Ray Fowler

Ray Fowler

In July 2022, I completed a 5,137-mile motorcycle trip to St. Louis and back. This particular trip was shorter than others I have made, but it was particularly memorable. I met dozens of folks at gas stations, restaurants and motels in Red State America, and I made some observations and formed some conclusions about inclusiveness and unity.

In Eureka, Nevada, another biker, Mike, invited me to join him for breakfast. We talked a lot about motorcycles until Mike halted our conversation. He signaled our waitress that he wanted to buy breakfast for a down-on-his-luck local, but she waved him off. Someone else had already paid for the meal.

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(11) comments


Great post and nice way to start my Thursday! We have a dear friend who rides across the country every major election year, stopping in small towns all along the way and talking to people, doing some interviews, getting to know what is going on in their lives. She's a progressive and the vast majority of people she speaks to are more conservative. The hospitality she has received on all of those trips has been beautiful. I've always felt that the vast majority of people in our country, who may disagree,sometimes fiercely on issues, are at their core kind, generous, and ready to help neighbors and strangers. Yeah, in the last few years I've also come to realize that a small percentage, both left and right, are not very nice and are blind to the beauty of the divine in each and every member of creation. All I can do about that is to keep seeing that beauty and keep treating each person I encounter with kindness, respect, generosity, and compassion. You obviously have that nailed, and I love the idea of you refilling your human tank as you zoom across the country. Blessings on the journey!

Ray Fowler

Thanks, Craig, for the kind words and for sharing your thoughts...

I feel very strongly the vocal left discourages a meaningful dialog between folks with differing viewpoints. Two years ago, a Cato Institute survey reported some interesting findings. Comparing folks at opposite ends of the education spectrum... only about a quarter of Republicans and Democrats with a high school education or some college worried that their political views could harm them at work. However, when you look at folks with post grad education, three-quarters (77%) of Republicans worried that their views could affect them in the workplace. Democrats? The percentage remains fairly flat... only 25% of Democrats worried that their views could affect their jobs. The survey also reported that staunch liberals are the only group comfortable sharing their political views. In my experience, those staunch liberals share their political views freely in the workplace and in other venues.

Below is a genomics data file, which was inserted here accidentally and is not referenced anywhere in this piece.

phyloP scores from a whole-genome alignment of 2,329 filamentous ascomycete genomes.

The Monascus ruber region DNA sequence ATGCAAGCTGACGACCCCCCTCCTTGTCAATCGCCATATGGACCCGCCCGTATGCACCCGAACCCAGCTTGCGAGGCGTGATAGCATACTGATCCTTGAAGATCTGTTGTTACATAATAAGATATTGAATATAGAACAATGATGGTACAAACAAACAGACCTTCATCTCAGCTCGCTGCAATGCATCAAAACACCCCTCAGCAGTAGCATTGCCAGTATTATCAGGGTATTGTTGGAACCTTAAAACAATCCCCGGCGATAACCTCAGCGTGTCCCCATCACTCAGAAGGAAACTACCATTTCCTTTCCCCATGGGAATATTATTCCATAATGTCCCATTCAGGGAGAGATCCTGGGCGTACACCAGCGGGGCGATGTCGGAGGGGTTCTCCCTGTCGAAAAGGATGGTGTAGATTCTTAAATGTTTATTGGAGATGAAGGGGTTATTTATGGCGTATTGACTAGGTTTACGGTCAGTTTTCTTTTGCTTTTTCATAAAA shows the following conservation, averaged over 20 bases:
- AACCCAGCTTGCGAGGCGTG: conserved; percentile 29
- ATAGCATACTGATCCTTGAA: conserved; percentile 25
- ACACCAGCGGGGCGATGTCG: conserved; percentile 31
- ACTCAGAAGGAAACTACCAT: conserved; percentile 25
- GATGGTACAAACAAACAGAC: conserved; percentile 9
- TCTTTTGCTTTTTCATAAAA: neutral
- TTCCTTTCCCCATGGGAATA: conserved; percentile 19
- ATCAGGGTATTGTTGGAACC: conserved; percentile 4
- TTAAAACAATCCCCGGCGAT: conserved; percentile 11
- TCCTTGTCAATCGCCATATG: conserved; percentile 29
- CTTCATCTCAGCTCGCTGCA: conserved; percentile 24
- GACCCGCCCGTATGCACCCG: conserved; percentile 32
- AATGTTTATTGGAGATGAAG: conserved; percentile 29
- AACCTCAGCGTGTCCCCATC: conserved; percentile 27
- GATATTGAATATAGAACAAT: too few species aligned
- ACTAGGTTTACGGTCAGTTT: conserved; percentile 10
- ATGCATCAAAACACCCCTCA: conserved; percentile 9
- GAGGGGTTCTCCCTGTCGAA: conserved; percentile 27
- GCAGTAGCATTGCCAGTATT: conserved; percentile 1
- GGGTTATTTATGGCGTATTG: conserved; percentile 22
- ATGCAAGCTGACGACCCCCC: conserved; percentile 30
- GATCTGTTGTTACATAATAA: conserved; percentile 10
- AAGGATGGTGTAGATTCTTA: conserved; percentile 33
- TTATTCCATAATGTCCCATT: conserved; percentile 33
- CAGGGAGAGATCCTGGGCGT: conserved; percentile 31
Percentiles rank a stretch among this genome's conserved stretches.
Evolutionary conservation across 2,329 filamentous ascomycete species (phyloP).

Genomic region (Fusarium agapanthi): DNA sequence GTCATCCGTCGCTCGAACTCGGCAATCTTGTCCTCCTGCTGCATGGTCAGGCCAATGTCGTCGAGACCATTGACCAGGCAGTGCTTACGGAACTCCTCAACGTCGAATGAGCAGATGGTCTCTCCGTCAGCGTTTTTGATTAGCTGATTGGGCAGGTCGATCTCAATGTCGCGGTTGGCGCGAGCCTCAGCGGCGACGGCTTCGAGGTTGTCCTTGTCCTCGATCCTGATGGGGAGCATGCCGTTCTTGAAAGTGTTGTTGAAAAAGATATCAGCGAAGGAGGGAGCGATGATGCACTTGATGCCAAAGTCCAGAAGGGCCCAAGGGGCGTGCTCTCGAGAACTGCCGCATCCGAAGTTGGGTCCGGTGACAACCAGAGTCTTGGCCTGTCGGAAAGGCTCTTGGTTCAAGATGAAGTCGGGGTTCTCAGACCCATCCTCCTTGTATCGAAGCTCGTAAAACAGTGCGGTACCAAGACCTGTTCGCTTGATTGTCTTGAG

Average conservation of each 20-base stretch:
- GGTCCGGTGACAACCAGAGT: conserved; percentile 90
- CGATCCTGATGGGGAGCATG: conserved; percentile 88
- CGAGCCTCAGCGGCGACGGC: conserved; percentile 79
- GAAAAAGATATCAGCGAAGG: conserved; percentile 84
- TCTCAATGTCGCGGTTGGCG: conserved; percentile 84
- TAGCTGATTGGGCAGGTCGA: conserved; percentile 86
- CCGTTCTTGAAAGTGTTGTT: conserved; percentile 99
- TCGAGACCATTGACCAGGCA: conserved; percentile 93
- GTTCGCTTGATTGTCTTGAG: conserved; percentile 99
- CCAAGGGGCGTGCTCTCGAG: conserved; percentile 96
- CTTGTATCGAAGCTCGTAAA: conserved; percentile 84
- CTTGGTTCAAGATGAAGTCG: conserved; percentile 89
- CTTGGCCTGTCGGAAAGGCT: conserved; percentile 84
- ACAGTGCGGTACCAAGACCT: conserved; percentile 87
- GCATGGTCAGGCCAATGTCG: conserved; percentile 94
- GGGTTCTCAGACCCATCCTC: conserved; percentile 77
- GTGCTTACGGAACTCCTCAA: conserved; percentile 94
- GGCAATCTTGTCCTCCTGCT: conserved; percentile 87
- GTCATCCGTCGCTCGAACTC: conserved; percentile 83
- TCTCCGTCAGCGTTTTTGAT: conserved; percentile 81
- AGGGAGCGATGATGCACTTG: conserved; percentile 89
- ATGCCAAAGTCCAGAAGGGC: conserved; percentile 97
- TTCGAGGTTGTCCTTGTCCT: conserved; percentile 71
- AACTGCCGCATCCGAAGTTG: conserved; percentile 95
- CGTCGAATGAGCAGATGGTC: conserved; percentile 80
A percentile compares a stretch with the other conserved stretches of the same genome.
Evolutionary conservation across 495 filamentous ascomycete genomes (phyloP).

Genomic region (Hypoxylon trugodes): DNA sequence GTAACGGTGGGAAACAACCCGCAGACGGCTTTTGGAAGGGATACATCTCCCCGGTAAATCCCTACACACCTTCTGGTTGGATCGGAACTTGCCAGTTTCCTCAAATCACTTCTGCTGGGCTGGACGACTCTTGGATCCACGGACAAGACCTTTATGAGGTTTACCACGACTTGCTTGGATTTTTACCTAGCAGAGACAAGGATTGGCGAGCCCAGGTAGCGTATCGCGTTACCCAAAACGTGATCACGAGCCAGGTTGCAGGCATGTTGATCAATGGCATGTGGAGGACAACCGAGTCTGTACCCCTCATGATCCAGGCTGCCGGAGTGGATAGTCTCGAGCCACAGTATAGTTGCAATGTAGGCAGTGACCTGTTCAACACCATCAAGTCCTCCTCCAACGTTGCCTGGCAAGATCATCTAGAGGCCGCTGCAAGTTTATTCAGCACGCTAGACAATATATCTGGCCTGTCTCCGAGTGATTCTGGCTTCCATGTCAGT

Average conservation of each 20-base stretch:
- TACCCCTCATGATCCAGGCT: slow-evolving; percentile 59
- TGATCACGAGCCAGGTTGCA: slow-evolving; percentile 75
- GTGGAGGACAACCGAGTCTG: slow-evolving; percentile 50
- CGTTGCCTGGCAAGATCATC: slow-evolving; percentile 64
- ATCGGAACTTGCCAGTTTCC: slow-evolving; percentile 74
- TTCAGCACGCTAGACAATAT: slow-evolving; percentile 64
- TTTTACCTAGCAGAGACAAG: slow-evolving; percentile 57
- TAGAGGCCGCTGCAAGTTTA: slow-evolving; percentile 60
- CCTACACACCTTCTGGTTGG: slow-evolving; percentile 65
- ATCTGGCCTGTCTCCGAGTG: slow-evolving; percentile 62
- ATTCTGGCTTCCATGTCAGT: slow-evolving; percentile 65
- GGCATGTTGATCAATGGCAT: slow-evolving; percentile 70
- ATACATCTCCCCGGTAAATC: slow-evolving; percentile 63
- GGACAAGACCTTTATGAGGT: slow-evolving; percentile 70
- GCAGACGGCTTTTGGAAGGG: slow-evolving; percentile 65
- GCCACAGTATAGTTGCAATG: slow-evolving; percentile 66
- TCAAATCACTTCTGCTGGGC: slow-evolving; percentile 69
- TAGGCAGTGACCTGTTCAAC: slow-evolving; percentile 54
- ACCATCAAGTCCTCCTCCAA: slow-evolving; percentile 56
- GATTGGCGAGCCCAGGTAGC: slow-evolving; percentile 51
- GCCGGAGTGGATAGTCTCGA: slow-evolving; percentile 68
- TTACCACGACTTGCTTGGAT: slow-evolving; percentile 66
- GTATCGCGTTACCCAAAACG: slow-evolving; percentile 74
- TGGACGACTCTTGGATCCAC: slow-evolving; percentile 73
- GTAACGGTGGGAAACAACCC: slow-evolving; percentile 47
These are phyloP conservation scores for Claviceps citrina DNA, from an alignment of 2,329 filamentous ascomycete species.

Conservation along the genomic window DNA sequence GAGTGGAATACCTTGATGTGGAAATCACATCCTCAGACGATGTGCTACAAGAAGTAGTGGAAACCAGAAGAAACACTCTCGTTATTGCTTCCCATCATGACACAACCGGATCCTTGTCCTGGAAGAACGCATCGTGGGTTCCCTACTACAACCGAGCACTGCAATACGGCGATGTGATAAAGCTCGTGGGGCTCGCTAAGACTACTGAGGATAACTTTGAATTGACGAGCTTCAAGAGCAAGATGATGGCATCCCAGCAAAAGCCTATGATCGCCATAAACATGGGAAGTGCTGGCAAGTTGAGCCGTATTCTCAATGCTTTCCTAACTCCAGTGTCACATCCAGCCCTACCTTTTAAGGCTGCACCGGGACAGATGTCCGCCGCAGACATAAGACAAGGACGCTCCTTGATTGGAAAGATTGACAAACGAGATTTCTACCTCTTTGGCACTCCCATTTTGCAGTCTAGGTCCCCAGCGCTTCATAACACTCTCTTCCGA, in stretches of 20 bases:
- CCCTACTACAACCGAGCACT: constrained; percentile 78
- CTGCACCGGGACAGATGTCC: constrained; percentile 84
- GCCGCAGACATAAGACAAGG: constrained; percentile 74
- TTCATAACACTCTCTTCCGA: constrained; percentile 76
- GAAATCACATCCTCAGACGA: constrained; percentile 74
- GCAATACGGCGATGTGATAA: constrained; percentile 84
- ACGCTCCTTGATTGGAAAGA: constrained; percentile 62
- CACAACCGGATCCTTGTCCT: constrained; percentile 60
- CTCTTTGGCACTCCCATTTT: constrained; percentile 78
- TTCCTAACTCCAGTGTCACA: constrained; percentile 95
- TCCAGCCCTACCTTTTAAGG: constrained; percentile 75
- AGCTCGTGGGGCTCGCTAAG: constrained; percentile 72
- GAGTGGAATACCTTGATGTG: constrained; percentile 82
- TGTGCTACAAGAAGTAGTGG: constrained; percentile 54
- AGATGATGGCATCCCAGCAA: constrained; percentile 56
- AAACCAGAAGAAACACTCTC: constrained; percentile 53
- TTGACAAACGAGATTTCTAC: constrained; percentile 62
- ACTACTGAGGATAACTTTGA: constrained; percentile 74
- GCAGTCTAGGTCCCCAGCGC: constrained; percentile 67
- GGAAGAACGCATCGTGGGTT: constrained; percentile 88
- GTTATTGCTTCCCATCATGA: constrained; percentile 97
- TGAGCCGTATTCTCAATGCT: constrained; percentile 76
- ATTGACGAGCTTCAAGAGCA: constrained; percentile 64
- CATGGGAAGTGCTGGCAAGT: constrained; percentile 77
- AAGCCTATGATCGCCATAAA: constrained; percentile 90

There is hope. I feel that treating others as you suggest... with kindness, respect, generosity, and compassion can move the needle.


Thanks Ray. It makes me sad to learn that 77% of Republicans feel that they can't express their views without suffering adverse consequences. I'd love to sit down with someone who feels that way and talk about specific things they are afraid of saying that they think might get them fired or ostracized. My friend who travels the country before each major election found that it was progressives who were terrified of speaking out in their community. We need to work on the whole discourse thing and I think you, and I, and a few folks here in the DJ world are doing just that. Thanks!!!! And, thanks to the DJ for providing this safe space!!!

Wilfred Fernandez Jr

Mr. Fowler,

In my youth, I travelled outside of the Bay Area in search of recreation. To protect the innocent, my recreational pursuits shall remain nameless. But they were found as far north as Dixon and south to Modesto. In those towns, I noticed people were "different". I don't have the courage to ride a motorcycle more than roughly forty miles. That is the number of miles it takes to travel from my home in the Mat-Su Borough to the Municipality of Anchorage. Forty miles is all it takes for children to be taught the truth about where milk comes from. While both statements are true, milk does come from cows, not cartons in a supermarket.

I must wonder how many adults believe they know others through pop culture narratives, as opposed to firsthand. Regardless, yes, to inclusiveness. Thanks for the surreptitious adventure.

Ray Fowler

Thanks, Wilfredo...